How far away is the TomTom iPhone app?

Discussion in 'iOS Apps' started by tombarnes, Jul 12, 2009.


When will TomTom for iPhone be released?

  1. Just around the corner (1-2 weeks)

    8 vote(s)
  2. By August (3-6 weeks)

    30 vote(s)
  3. By Septmber (6-7 weeks)

    54 vote(s)
  4. Beyond Fall, and towards Christmas

    28 vote(s)
  1. tombarnes macrumors 6502


    Feb 26, 2006
    Surrey, United Kingdom
    Since I bought my iPhone 3G last summer, I have been craving turn-by-turn satnav. I have always had my fingers crossed that TomTom will be one of the companies building such an app. So at WWDC, I was very happy to see TomTom are working on it!

    We were told 'later this summer', but when is that?

    I'm going galavanting in my car over the next few weeks, and I could really do with a satnav (after mine was stolen last summer, I didn't see the point in replacing it, and decided to wait it out for TomTom iPhone).

    So what do you think guys and girls?

  2. Merkie macrumors 68020

    Oct 23, 2008
    Does anyone know if the carkit will work with the iPhone 2G? It's supposed to improve the GPS signal, so I'm guessing there's a GPS receiver in the carkit, and in that case it could work with the original iPhone (seeing as 3.0 allows third party accessoires to be used in apps). Anyone an idea? :confused:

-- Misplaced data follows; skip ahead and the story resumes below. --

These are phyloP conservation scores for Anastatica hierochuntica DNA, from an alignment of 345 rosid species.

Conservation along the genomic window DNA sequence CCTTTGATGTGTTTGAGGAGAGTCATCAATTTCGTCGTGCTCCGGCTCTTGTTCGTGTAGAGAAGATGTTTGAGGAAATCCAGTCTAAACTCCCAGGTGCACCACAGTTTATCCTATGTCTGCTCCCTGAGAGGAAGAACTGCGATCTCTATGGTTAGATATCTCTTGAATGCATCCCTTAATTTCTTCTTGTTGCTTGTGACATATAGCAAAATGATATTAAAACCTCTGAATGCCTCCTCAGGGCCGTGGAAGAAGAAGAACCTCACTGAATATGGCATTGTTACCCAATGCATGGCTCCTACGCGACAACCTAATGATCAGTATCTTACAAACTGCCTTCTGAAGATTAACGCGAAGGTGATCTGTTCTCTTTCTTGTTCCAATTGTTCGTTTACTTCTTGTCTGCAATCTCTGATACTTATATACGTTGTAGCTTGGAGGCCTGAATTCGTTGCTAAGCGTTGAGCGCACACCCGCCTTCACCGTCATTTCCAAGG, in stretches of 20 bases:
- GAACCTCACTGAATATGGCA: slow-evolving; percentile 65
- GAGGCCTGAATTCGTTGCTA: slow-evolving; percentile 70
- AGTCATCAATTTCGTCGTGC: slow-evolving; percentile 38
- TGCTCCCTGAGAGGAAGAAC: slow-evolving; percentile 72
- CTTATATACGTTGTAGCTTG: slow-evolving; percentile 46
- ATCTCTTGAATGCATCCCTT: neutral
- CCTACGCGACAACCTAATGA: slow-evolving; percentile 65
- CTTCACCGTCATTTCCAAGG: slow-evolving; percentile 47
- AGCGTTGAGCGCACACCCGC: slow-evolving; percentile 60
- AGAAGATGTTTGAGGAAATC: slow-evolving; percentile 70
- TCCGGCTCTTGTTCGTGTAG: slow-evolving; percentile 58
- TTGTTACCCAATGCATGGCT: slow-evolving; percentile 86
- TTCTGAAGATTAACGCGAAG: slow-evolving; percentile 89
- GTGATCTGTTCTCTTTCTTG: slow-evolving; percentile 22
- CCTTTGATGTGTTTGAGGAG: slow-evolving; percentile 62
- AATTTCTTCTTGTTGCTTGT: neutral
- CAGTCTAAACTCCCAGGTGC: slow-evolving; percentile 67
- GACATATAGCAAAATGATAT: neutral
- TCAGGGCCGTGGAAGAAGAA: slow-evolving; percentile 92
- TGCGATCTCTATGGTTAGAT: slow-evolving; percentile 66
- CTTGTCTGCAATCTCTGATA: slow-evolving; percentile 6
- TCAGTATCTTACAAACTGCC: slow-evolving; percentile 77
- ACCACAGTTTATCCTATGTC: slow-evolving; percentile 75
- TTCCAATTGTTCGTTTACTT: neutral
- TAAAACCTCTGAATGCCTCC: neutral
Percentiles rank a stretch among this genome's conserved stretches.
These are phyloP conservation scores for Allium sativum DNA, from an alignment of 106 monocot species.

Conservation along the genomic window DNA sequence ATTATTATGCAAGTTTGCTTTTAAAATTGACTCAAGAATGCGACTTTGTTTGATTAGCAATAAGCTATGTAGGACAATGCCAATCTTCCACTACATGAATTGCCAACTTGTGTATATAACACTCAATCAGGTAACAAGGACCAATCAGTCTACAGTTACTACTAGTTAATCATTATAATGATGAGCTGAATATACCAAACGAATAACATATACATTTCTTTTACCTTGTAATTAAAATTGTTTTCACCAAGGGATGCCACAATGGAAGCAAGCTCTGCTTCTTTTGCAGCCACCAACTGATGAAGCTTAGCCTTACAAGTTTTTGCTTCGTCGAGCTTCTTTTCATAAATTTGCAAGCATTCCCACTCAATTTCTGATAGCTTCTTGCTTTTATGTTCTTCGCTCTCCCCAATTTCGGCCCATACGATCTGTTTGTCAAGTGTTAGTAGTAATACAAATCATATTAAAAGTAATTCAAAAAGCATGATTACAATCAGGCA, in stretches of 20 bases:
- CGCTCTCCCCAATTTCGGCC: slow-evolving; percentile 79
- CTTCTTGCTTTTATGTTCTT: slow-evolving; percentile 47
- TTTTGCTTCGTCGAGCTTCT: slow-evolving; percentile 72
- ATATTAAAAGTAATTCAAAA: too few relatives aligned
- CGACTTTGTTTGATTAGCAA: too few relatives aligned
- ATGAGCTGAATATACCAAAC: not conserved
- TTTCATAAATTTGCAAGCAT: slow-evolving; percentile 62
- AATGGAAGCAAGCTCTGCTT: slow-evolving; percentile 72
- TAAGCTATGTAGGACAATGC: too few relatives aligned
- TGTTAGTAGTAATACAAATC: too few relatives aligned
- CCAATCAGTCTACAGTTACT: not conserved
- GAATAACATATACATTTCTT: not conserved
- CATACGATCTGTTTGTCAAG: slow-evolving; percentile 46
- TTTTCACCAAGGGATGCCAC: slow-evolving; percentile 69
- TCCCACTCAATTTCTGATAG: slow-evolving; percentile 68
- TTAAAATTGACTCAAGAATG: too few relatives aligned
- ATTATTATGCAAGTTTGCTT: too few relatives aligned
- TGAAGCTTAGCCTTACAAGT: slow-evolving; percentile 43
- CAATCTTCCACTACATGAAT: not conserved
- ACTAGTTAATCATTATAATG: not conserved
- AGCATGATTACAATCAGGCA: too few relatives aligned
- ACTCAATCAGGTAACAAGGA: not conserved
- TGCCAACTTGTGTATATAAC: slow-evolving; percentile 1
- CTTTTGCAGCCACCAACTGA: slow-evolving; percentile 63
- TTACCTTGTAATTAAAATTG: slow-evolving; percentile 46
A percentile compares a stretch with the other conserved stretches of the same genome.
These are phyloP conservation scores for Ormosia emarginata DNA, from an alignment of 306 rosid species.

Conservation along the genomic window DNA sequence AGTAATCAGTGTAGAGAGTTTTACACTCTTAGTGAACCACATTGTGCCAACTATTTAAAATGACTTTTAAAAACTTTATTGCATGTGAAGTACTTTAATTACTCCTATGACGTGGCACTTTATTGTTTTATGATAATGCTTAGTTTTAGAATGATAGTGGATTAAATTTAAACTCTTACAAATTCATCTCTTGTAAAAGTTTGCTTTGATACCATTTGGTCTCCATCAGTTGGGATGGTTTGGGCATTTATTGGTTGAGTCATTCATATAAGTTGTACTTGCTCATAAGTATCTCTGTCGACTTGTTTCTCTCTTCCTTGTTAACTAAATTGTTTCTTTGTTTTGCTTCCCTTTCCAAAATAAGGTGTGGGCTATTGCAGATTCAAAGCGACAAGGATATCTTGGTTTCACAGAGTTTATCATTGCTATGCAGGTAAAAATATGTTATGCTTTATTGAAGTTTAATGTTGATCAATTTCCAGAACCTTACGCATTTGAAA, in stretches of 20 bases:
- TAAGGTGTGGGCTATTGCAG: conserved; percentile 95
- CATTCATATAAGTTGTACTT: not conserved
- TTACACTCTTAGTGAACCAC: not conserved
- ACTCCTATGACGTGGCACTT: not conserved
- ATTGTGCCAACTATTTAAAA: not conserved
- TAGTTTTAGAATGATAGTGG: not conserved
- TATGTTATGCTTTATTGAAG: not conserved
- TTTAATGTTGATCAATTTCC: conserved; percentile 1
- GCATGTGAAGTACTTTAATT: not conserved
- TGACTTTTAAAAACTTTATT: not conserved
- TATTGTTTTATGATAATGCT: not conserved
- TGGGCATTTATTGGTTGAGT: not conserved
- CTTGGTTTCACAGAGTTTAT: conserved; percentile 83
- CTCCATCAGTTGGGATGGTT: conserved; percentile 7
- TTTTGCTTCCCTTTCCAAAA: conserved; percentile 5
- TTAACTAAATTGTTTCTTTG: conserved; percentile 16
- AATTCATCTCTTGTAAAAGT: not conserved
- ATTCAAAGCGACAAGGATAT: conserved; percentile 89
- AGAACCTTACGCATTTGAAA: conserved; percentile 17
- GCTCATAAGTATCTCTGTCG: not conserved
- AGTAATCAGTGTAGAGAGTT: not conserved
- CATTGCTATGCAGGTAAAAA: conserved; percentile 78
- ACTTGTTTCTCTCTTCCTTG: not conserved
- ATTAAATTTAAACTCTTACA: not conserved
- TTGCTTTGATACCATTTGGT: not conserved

3. Que macrumors 6502

    Apr 5, 2009
    like you said, it's supposed to IMPROVE the gps, how can it improve something that isn't there?

    oh and well done tombarnes, saying "fall" in the poll. i'm sure you can use your native tongue and say autumn without the americans self-destructing from confusion.

    anybody here got any spare "aluminum"? i need some for the "trunk" of my car. oops, better go, the "faucet" is running.
  4. blaker13 macrumors member

    Jun 3, 2009

    Then just use att nav until tomtom comes, works awesome.
  5. nfl46 macrumors 604

    Oct 5, 2008
  6. dav146 macrumors regular


    Dec 21, 2007
    Get yourself onto ICY and look for iDA.

    You are given a free 7 day trial - the App is under some sort of legal disput at the moment - so you may have to do a google search in order to reveal how to extend the trial......
  7. Merkie macrumors 68020

    Oct 23, 2008
    You can't. But my guess is that the carkit doesn't "improve" the signal at all, I think the carkit has its own GPS receiver that is way better than the GPS receiver built into the iPhone. For marketing reasons they may say "improved GPS signal".

    Edit: turns out I'm right:
  8. Que macrumors 6502

    Apr 5, 2009